Franken presses Vilsack to help alleviate feed shortage in Minn.

• WASHINGTON — U.S. Sen. Al Franken, D-Minn., wrote a letter to U.S. Secretary of Agriculture Tom Vilsack, asking him to take immediate action to help alleviate the serious feed and forage shortage facing livestock producers in southern Minnesota. In the June 5 letter, Franken requested that Vilsack waive the current prohibition on planting forage and hay crops on prevented-planting acres. Farmers would then be allowed to help replenish the dwindling supply of feed and forage by planting emergency crops on these barren acres now and harvesting it before Nov. 1. Ten Minnesota ag groups joined the effort with their own letter to Vilsack on June 7.

Rogue GMO label found on Kraft Mac & Cheese in Britain

• The case of the labels warning of genetically modified wheat found on Kraft Mac & Cheese boxes in Britain has been solved. The labels, posted on the product’s own Facebook page and picked up by a food blogger, set off a buzz among consumers overseas and in the United States around the same time that modified wheat was found in a field in Oregon. The problem, it seems, is that Kraft does not use genetically engineered wheat, which is not commercially available, according to a spokeswoman. So the label’s origins perplexed Kraft officials. While the U.S. does not require the labeling of food products containing genetically engineered ingredients, food manufacturers in the European Union must do so, and many big companies reformulate their products using conventional crops to avoid the labeling requirement. Flo Wrightson Cross, a student in north London, was the person who first posted the photo to Facebook, after discovering the GMO label at a Tesco store in Ponders End where she bought the food. Tesco was as baffled by the label as Kraft, indicating that a distributor, Innovative Bites, had slapped on the warning. Innovative Bites did not respond to calls or emails.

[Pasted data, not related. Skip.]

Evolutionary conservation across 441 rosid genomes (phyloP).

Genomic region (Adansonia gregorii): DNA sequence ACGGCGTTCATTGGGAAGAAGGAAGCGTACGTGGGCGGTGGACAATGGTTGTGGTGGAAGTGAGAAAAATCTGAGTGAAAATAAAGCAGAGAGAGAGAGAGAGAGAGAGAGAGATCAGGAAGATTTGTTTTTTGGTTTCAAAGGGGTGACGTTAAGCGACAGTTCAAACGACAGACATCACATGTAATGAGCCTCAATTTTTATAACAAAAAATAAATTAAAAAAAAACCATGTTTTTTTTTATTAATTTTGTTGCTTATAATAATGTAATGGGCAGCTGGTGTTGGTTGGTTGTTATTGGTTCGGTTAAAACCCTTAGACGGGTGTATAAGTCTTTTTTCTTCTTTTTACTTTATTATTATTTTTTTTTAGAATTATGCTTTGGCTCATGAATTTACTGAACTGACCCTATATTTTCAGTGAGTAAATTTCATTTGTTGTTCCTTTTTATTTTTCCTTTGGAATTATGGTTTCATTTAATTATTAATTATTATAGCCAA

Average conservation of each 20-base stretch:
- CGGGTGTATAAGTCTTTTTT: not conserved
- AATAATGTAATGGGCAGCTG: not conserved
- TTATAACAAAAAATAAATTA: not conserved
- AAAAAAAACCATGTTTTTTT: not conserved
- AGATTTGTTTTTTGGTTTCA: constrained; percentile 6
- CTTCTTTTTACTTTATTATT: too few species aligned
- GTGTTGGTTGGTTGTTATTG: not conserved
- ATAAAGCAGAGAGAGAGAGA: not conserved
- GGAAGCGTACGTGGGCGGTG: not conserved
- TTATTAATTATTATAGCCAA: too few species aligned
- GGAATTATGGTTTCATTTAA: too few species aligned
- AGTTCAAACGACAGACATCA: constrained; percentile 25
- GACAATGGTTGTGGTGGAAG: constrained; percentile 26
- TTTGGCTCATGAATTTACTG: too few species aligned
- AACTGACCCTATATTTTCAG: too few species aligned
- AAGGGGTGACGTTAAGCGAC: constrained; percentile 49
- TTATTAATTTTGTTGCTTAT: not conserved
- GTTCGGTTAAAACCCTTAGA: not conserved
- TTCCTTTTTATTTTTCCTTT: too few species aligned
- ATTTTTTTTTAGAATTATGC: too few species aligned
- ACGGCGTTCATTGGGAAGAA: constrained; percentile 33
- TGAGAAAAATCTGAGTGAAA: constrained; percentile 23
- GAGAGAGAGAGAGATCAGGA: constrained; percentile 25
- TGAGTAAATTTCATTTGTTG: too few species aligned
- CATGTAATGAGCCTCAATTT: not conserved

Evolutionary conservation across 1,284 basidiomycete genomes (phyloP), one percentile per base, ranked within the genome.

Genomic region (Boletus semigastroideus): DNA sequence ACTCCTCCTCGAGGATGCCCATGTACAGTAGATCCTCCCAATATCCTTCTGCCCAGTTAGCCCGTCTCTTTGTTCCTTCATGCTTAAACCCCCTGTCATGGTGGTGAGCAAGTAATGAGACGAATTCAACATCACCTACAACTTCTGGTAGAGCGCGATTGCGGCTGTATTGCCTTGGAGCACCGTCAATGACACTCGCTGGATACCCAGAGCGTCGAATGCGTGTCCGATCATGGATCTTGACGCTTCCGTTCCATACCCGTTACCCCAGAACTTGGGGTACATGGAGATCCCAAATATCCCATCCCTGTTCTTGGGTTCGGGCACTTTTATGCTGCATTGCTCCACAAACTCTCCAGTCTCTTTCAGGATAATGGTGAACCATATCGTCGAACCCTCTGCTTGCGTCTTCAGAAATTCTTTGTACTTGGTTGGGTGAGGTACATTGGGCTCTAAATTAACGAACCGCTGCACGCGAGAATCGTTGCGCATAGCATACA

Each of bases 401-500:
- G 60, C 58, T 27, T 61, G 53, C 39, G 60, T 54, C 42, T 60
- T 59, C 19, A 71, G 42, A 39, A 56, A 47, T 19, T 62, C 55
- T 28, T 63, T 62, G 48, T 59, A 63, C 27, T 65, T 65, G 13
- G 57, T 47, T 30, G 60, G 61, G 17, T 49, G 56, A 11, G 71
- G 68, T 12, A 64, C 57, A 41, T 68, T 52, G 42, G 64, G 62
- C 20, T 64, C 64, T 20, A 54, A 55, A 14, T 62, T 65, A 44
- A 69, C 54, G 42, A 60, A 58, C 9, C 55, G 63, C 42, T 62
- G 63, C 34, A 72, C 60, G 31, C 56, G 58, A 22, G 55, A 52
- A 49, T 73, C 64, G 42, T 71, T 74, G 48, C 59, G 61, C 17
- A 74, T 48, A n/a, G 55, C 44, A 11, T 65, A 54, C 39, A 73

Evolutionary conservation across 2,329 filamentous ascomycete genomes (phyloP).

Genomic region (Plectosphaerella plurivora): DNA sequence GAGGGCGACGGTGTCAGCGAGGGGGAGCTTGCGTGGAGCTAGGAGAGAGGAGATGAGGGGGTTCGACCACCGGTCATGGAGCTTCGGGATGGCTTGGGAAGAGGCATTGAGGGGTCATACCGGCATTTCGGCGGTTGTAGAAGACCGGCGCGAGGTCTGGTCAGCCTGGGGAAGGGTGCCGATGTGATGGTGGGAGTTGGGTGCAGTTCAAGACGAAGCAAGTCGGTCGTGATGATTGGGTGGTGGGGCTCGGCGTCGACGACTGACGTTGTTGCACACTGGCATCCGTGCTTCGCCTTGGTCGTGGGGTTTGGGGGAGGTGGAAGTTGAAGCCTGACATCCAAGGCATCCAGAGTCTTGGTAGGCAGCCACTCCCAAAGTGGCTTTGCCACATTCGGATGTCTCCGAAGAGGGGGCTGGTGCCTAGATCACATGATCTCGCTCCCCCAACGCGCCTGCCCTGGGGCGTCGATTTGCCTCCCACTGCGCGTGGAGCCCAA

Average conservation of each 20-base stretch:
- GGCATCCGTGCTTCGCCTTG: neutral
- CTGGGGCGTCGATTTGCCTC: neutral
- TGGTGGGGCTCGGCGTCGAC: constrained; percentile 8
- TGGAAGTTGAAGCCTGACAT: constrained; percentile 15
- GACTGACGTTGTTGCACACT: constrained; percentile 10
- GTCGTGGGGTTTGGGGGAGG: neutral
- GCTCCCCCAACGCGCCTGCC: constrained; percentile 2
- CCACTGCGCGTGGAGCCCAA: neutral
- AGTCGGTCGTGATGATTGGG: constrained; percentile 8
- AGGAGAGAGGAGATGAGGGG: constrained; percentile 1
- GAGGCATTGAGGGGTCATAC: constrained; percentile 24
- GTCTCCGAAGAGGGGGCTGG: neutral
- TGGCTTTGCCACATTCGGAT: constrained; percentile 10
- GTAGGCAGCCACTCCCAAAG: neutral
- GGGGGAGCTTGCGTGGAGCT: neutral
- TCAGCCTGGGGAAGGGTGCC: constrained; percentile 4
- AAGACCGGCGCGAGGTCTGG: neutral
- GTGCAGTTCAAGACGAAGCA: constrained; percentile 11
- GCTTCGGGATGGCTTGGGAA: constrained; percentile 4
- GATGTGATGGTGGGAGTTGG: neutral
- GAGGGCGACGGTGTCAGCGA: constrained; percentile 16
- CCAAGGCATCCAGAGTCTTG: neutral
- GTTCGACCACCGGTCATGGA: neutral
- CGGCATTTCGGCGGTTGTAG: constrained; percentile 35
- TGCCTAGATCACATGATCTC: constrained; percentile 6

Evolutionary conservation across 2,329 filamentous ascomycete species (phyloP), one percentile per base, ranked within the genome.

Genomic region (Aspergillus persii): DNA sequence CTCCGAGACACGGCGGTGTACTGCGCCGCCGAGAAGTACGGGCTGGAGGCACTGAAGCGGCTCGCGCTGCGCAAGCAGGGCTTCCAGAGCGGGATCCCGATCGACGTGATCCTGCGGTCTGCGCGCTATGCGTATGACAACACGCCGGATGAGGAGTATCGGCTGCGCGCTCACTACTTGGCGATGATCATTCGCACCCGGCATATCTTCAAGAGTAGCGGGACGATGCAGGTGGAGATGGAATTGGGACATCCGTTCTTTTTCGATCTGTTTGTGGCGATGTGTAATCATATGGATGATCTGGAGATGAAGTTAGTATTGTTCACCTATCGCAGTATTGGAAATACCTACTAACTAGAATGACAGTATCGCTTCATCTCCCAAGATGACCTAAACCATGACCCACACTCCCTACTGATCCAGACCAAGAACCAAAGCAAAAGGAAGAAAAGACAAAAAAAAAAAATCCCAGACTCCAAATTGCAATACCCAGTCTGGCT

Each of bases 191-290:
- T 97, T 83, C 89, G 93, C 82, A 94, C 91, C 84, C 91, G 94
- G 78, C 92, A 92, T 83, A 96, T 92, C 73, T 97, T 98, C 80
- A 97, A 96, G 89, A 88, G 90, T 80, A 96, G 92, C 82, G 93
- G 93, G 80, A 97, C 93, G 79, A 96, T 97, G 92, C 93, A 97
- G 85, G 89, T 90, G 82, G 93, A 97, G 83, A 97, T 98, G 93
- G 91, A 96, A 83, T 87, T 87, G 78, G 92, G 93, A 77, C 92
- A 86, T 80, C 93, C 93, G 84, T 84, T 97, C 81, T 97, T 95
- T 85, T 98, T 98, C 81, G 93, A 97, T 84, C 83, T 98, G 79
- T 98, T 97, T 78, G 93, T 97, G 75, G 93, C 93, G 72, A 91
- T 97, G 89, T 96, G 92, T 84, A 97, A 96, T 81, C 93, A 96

• Horse mistreatment: Authorities in Minnesota's Otter Tail County are looking for a couple accused of mistreating horses at their rural property near Vergas. Bill and Penny Fick failed to appear in court on charges of animal mistreatment. Warrants have been issued for their arrests. A third person, 19-year-old Billy Tompkins, is also charged in the case and was arrested May 31. Six horses were found dead at the Ficks property last February and several other horses were found severely malnourished.

• Anthrax cattle death: Anthrax has caused the death of a cow in Minnesota's Pennington County, according to the Minnesota Boards of Animal Health. This is the first documented case of the disease in Minnesota since 2008. The cow was found dead on the farm on June 3 and samples were collected and sent to the North Dakota State University Veterinary Diagnostic Laboratory in Fargo. The herd had not been vaccinated for the disease and will remain under quarantine for 30 days. Grazing animals are most likely to become infected with the disease after periods of heavy rain, flooding or excavation. Cases usually occur in areas where animals have previously died of anthrax. Anthrax is not spread by animal-to-animal contact.

— Agweek Staff and Wire Reports